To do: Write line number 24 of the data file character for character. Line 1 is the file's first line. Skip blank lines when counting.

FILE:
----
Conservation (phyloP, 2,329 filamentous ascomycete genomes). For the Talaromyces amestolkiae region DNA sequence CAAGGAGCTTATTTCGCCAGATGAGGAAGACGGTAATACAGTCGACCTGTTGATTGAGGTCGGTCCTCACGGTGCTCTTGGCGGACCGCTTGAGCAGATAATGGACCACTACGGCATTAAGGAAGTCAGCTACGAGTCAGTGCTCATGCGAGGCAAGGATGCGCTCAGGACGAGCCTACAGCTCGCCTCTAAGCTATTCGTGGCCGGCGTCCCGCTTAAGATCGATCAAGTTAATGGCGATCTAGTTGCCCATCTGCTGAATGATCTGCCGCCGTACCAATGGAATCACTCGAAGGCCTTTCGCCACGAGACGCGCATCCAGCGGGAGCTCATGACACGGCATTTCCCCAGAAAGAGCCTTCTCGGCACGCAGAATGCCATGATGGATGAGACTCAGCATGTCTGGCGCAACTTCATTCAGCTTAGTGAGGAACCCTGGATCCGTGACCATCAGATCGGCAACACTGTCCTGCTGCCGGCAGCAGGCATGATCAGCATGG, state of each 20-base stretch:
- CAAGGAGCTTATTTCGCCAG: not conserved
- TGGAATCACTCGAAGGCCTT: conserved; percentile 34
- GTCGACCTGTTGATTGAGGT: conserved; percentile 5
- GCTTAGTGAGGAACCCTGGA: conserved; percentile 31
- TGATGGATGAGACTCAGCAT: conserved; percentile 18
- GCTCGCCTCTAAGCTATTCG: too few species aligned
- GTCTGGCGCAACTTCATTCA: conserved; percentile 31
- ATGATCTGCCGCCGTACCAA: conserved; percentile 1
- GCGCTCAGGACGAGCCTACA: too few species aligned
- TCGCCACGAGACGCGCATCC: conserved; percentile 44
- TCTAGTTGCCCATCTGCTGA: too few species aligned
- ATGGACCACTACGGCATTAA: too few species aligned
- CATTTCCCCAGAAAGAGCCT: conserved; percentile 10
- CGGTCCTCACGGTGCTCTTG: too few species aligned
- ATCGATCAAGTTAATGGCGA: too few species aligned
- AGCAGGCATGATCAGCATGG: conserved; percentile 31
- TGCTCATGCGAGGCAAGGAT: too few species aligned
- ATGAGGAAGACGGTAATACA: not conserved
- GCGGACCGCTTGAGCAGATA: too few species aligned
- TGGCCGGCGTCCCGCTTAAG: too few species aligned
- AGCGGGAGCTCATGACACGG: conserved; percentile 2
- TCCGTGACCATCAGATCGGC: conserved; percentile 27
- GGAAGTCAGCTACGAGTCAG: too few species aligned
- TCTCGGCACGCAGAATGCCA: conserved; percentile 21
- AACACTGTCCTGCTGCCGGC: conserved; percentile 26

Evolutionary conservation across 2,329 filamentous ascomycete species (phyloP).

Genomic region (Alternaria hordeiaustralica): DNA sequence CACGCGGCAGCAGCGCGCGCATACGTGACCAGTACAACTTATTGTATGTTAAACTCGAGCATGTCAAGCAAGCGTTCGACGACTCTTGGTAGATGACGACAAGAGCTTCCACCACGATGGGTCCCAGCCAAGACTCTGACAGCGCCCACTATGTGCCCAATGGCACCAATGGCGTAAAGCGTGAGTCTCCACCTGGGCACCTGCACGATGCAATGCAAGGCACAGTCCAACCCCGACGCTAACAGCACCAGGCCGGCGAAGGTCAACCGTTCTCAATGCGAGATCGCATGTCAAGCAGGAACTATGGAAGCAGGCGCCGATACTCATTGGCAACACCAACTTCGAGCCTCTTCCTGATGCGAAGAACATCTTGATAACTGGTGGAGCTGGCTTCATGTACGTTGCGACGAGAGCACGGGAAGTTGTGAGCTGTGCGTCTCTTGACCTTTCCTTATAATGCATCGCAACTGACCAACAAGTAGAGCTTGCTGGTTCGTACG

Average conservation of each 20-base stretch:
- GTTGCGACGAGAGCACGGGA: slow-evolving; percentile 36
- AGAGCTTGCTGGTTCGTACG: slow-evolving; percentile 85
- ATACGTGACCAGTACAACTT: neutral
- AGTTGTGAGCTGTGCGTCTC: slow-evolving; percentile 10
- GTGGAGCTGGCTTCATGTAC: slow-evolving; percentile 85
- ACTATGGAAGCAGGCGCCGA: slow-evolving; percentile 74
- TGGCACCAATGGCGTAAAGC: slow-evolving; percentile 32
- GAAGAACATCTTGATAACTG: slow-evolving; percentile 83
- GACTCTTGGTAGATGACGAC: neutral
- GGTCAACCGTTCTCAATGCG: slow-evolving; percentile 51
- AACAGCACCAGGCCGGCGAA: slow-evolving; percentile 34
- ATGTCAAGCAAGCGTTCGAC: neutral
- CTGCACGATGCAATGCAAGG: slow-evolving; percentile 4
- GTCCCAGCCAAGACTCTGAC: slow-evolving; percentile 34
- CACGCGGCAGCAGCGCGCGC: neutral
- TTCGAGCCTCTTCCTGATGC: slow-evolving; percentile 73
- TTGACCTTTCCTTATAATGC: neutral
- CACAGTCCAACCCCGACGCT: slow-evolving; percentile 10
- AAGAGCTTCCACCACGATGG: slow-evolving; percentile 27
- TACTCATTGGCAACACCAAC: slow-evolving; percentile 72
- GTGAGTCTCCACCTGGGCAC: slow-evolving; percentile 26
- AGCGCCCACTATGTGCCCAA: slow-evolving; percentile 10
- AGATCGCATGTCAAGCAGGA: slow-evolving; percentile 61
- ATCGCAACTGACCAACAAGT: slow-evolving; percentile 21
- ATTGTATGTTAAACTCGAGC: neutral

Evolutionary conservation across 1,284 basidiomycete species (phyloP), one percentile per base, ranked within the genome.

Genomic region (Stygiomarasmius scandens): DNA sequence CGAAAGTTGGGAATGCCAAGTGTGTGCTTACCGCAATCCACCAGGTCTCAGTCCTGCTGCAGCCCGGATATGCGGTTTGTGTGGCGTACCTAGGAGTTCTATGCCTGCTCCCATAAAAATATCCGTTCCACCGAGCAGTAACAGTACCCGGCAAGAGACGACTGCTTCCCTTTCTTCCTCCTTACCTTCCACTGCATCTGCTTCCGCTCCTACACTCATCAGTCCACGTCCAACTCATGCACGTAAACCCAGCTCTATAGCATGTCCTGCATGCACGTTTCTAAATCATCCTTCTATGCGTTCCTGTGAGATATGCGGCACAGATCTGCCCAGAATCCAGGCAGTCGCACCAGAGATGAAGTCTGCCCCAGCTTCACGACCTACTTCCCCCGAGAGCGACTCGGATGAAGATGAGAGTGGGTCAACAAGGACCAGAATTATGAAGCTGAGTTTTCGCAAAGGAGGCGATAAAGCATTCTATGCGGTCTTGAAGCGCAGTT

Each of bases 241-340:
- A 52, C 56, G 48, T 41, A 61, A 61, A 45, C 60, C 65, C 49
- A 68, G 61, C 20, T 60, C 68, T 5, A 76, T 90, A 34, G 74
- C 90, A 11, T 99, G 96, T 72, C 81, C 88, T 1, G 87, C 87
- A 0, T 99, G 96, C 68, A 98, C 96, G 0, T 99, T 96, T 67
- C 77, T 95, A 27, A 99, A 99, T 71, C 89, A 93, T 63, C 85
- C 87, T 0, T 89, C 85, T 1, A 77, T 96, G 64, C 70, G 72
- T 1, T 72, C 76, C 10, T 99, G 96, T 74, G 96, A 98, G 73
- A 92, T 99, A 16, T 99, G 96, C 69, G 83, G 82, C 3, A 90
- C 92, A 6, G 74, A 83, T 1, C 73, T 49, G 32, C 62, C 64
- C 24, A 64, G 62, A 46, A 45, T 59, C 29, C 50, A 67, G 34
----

- GGAAGTCAGCTACGAGTCAG: too few species aligned